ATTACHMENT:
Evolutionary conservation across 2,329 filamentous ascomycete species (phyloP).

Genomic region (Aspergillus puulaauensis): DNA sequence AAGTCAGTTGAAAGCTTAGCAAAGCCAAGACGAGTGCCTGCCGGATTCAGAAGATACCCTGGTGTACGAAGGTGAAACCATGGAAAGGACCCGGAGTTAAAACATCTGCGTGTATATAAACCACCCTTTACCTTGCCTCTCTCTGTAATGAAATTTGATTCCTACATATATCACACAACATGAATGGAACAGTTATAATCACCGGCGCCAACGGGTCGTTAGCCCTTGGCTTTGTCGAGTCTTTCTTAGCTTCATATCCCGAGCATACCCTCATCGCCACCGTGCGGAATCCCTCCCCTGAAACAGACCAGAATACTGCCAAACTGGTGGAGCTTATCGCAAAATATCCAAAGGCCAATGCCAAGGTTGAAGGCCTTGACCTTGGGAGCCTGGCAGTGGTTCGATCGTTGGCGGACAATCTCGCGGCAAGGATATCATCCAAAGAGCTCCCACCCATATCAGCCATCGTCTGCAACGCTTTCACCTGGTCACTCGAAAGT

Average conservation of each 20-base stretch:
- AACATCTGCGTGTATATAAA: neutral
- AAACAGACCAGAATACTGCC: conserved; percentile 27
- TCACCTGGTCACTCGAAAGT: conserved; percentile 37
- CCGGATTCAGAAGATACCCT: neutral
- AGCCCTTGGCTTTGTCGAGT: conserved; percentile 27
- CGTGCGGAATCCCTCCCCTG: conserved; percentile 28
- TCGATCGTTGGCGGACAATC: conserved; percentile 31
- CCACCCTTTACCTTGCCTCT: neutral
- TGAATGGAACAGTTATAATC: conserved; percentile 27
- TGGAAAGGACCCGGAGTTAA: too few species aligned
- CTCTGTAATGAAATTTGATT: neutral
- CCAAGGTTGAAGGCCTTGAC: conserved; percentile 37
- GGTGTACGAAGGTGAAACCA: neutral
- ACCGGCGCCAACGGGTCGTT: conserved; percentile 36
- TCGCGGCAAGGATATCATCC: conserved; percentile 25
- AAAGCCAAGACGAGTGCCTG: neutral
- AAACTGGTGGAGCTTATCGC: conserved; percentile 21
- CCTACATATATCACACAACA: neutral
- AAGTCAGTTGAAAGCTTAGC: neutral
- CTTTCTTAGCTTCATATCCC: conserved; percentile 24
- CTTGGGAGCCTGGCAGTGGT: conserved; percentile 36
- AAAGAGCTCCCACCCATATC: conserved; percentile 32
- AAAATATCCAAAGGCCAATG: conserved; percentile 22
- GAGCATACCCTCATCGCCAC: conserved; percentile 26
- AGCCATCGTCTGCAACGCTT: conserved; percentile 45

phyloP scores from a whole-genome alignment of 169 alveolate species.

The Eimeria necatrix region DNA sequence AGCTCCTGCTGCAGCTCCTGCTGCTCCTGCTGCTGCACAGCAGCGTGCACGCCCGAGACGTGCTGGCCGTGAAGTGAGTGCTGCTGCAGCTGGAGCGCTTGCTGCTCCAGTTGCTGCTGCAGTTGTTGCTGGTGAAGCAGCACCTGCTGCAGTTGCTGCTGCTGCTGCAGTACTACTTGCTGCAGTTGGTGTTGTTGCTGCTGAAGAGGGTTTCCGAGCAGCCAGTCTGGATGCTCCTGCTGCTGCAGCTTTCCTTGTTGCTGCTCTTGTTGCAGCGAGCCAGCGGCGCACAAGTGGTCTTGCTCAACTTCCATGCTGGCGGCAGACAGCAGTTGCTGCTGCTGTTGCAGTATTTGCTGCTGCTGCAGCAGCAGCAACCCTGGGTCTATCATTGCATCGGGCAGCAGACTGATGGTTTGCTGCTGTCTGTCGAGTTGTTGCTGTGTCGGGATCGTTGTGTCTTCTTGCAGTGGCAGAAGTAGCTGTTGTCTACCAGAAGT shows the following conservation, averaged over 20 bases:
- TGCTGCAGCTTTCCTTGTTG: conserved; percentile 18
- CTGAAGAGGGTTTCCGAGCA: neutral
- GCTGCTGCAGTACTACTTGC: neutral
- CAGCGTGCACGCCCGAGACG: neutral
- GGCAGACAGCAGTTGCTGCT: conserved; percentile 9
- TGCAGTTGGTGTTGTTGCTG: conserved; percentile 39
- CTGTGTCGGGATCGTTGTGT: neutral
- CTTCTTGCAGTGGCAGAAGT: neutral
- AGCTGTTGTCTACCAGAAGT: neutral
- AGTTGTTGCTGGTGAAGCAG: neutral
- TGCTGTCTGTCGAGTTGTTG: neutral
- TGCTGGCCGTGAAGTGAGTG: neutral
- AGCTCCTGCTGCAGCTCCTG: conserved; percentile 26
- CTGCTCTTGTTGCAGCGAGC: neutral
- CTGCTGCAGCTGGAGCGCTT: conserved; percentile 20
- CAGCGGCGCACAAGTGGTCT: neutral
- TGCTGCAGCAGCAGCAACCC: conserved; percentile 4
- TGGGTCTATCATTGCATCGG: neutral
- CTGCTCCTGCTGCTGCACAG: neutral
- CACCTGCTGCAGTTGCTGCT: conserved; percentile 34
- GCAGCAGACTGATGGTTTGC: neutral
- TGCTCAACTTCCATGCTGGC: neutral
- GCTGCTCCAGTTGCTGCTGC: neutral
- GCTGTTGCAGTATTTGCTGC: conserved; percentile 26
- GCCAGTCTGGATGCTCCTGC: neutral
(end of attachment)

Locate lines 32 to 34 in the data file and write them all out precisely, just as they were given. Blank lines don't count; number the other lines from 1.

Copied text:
- CTGAAGAGGGTTTCCGAGCA: neutral
- GCTGCTGCAGTACTACTTGC: neutral
- CAGCGTGCACGCCCGAGACG: neutral